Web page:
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With over 90 museums, some 2,000 wonderful restaurants, and the lovely Dansaert shopping district to explore, there's plenty to do right in Brussels. But Belgium is a compact country -- it doesn't take more than an hour by train to visit most of the major highlights -- so plan your trip to take advantage of all the country has to offer.

Belgium has two regions: Wallonia (www.visitbelgium.com), which is French-speaking, and Flanders (www.visitflanders.us) where Flemish (similar to Dutch) is spoken. But, don't worry; many residents also speak English.

Wallonia

Art in the Park: Fondation Folon (Ferme du Château de La Hulpe, Drève de la Ramée 6 A, La Hulpe; tel. 02/653-3456; www.fondationfolon.be)

Jean-Michel Folon was a fabulous, 20th-century, Belgian painter, illustrator and sculptor. Not as well known as his compatriot, the surrealist painter René Magritte (www.musee-magritte-museum.be), although they both liked to paint men in hats. Folon was celebrated for his beautiful watercolors, his posters on behalf of important causes and his whimsical sculptures.

Folon's artwork is displayed in Château de La Hulp's ancient farmhouse in Solvay Park, about a half-hour from Brussels. After you've viewed the collection, enjoy lunch at the adjacent café, Taverne de L'Homme Bleu (tel. 02/654-0059), and take a stroll through the magnificent park.

Getting There: I'm a firm believer in public transportation, but this trip is easier by car (about 30 minutes) and you could combine it with a visit to Waterloo, ten minutes away.

TEC Bus #366 from Ixelles: Etangs d'Ixelles on Ave. du General de Gaulle in Brussels to La Hulpe Etang Solvay, about an hour. (Bus directions on the Fondation website are incorrect.) TEC Bus info only in French (www.infotec.be/index.aspx?PageId=631734022642174032).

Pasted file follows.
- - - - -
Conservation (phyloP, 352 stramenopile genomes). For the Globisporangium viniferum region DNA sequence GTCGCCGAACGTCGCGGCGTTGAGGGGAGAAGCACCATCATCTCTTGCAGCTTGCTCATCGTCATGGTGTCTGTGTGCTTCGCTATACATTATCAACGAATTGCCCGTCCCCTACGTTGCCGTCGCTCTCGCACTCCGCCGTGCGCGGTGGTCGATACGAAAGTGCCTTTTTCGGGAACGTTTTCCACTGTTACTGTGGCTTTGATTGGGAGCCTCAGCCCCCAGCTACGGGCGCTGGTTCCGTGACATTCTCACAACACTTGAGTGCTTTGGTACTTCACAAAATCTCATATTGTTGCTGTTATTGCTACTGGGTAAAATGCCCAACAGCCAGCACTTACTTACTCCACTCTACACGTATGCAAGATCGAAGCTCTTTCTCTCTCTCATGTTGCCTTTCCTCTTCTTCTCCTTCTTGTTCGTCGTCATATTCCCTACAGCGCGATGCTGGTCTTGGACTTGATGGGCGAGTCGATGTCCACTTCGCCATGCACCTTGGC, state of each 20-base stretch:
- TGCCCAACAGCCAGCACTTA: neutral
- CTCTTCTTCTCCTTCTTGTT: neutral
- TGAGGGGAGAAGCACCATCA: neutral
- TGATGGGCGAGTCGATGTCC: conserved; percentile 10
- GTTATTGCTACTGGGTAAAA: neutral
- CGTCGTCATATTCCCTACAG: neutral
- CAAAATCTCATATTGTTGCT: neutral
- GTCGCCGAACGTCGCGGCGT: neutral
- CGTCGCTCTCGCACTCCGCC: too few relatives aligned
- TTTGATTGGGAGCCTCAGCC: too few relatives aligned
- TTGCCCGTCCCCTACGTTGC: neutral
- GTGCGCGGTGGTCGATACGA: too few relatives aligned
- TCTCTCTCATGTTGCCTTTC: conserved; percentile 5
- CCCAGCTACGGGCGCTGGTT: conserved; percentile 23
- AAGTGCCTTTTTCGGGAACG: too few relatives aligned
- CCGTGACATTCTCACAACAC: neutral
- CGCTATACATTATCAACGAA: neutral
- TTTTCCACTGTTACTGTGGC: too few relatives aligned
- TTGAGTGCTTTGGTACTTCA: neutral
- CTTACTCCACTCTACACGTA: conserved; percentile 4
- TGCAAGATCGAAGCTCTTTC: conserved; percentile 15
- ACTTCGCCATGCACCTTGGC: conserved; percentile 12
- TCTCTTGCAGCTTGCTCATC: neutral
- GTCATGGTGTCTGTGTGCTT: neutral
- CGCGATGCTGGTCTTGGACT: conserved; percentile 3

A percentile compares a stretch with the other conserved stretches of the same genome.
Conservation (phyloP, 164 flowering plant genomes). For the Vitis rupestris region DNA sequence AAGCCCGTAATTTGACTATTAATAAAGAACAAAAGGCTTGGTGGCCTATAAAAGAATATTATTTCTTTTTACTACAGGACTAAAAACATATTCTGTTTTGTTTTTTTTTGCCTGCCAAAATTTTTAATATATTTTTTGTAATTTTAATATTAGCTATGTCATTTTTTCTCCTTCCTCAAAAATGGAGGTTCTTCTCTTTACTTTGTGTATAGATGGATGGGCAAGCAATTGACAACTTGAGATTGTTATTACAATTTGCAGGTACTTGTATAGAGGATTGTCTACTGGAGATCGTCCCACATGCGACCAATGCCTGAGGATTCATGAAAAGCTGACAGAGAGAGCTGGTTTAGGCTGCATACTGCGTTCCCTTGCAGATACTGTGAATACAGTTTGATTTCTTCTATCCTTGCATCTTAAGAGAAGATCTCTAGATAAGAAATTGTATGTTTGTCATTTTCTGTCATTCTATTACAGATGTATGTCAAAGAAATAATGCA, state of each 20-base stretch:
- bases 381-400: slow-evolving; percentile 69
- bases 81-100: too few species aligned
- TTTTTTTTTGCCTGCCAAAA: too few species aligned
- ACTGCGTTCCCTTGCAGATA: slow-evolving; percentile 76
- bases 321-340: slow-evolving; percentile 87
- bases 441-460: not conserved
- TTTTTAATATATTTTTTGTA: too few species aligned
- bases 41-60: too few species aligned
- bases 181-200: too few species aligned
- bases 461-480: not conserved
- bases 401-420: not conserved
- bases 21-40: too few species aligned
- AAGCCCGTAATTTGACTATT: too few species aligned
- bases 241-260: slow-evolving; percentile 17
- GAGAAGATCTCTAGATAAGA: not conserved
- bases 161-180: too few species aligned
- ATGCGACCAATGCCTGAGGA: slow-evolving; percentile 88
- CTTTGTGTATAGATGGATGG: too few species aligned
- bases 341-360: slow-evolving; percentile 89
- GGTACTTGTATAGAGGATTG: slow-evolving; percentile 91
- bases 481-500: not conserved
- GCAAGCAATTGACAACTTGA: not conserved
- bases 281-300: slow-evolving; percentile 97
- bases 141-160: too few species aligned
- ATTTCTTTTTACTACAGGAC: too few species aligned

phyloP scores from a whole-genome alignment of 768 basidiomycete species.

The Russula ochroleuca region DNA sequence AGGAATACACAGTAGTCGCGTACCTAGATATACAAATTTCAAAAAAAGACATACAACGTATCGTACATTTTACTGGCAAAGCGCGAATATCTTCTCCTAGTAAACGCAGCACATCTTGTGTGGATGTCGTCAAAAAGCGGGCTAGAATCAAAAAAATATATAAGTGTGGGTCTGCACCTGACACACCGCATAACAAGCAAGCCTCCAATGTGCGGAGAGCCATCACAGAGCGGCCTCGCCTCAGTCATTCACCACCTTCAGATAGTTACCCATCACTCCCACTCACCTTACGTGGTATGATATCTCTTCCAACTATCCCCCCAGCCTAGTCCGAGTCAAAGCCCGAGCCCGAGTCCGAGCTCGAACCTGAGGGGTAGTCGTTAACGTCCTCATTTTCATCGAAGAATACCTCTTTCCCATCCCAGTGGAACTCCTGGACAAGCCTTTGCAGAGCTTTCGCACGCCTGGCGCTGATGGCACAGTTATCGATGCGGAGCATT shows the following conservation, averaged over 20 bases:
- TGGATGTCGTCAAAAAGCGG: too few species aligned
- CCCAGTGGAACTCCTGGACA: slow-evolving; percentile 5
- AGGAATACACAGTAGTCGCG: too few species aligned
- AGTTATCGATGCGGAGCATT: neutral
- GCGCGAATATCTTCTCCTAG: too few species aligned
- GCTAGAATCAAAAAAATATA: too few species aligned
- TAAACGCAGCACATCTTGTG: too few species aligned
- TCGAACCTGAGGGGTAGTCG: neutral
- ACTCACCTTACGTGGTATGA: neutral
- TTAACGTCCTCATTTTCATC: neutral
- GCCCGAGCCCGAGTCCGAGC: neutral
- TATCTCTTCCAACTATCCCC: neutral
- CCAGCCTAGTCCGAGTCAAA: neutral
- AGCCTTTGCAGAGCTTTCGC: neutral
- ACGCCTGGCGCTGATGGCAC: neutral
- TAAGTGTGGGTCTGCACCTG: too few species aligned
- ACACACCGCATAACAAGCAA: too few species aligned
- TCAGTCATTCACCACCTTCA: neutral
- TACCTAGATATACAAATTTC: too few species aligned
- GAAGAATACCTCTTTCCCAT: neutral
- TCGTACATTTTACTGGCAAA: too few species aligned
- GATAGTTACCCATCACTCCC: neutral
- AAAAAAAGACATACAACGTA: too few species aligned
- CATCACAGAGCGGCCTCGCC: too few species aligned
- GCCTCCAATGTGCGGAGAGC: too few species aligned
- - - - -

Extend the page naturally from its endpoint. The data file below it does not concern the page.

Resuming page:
In the park, follow the path that leads to your left, signage to the Fondation is limited.

A Bad Day for Napoleon: Waterloo Battlefield (Route du Lion 315, Waterloo; tel. 02/385-1912; www.waterloo1815.be/en/waterloo)

It's always thrilling to be in a spot where world history was made.

The Battle of Waterloo was one of the most important in European history. It marked the fall of Napoleon and paved the way for a new era of peace in Europe.

On June 18, 1815, Napoleon, the Duke of Wellington, Field-Marshal Blücher and 350,000 soldiers met on this battlefield, which has been preserved in its original state. You can take a tour, see reenactments, and learn more about the events leading up to the battle. But, you don't have to be a military history buff to enjoy a visit to this beautiful and fascinating sight.

Getting There: This trip is easiest by car (see note, above).

TEC Bus #365a or W outside Brussels Midi (South) train station to Braine L'Alleud (Route de Nivelles, not Waterloo stop), about 45 minutes. Then, walk or taxi to the Waterloo Battlefield Visitors' Center.

Flanders

A Passion for Fashion: Antwerp (www.antwerpen.be)

Antwerp gets a bum rap similar to Philadelphia's, but it's a hidden gem. Known for diamonds, which are just dull stones until cut and polished, this city became famous for the "Antwerp cut," said to give diamonds more sparkle. Browse the diamond district near the beautifully-restored Central Station but purchase from a shop in the Diamond Jewelers Association (www.adja.be).

Antwerp is also a fashion center thanks to the "Antwerp Six," a group of avant-garde fashion designers. Shop in the Sint-Andries neighborhood. Pop into Louis (Lombardenstraat 2; tel. 03/232-9872), the store that launched the Sixers' careers, Dries van Noten's flagship store, Modepaleis (Nationalestraat 16; tel. 03/470-2510), and Coccodrillo (Schuttershofstraat 9A; tel. 03/233-2093) which stocks the Antwerp designers' hip footwear. Better yet, go with a personal shopper (Personal Shopping, 3-hr. minimum, €275, extra hr. €75; Tanguy Ottomer; tel. 049/425-4159; www.tanguyottomer.com).